New 3D stretchable electronic strip could revolutionize wearable tech

The strip’s 3D structure transforms it from flexible to stretchable. Credit: Nottingham Trent University.

Researchers at Nottingham Trent University have developed a groundbreaking 3D stretchable electronic strip, potentially revolutionizing wearable electronic textiles.

This new technology could pave the way for advanced devices embedded in clothing, particularly benefiting healthcare and elite sports.

The innovative work, conducted by the Medical Technologies Innovation Facility at Nottingham Trent University and industry partner Kymira Ltd, is detailed in the journal Scientific Reports.

The research team highlights that their new strip offers significant improvements over existing technologies due to its ability to stretch and bend with the body.

The strip’s unique 3D structure, where the circuitry is twisted into a helical ribbon, allows it to transform from flexible to stretchable.

This design enables the strip to bend in multiple directions and stretch up to at least half its original size.

This stretchability is crucial for textiles, like medical compression garments and sportswear, which must move with the wearer without restricting their motion.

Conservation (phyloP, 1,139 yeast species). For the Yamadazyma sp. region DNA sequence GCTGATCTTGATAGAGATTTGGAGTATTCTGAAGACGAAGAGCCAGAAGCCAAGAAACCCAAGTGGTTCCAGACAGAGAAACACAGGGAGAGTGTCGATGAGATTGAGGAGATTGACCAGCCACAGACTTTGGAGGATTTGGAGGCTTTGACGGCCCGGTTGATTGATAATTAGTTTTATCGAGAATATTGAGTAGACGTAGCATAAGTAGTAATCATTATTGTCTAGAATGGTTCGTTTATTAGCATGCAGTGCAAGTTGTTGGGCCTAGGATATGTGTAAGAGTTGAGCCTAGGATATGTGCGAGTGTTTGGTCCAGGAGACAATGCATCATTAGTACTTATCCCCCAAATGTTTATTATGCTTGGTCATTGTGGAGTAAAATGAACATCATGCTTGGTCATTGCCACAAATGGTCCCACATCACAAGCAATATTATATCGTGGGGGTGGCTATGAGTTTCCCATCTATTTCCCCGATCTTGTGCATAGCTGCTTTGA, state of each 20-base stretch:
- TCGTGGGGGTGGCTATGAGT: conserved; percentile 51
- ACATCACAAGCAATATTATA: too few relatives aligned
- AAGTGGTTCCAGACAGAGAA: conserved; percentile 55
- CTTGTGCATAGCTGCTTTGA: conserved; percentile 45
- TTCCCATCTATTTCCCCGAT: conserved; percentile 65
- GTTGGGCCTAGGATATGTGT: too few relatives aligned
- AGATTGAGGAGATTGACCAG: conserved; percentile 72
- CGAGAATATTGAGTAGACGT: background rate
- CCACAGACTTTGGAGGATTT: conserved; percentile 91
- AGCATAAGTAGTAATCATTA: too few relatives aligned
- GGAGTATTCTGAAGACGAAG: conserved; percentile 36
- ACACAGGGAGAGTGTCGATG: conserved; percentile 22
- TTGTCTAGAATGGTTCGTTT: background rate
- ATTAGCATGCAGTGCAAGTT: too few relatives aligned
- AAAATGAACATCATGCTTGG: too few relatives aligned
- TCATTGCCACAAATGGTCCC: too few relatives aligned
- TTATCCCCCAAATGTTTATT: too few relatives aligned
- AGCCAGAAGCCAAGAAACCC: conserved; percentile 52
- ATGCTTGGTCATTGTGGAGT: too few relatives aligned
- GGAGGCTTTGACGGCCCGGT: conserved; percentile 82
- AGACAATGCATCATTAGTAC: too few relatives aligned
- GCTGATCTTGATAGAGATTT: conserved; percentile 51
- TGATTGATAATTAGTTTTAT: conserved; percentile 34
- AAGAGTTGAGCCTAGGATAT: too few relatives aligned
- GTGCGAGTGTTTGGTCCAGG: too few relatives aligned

The researchers showcased LED and temperature-sensing helical e-strips as part of their study. A rubber cord supports the structure, preventing damage from buckling and ensuring compatibility with clothing and washability.

Dr. Yang Wei, an expert in electronic textiles and electronic engineering at Nottingham Trent University, and the principal investigator of the research, explained, “We have shown the potential for a new form of 3D helical strip for embedded electronics in e-textiles.

We have defined the design, developed prototypes, performed mechanical testing, and validated the concept’s functionality.

This opens up many new possibilities for e-textiles in healthcare and elite sports.”

Jessica Stanley, the lead author and a research fellow at the university’s Medical Technologies Innovation Facility and Department of Engineering, likened the concept to winding a metal wire into a spring to make it stretchy.

“While helices have been used in stretchable electronic devices before, they have mostly been used as interconnects or single components. Our work is different because we have flexible circuitry containing small components wound into a helix, allowing the entire circuit to stretch.”

Stanley emphasized the importance of stretchable electronic parts in e-textile products, which need to move and stretch with the fabric. This study marks their initial work on achieving this goal.

The technology has been patented, which the researchers hope will lead to faster adoption by the industry. With its potential to enhance the functionality and comfort of wearable electronics, this new 3D stretchable electronic strip could soon become a key component in the next generation of e-textiles.

This advancement promises to make wearable technology more practical and beneficial for users in various fields.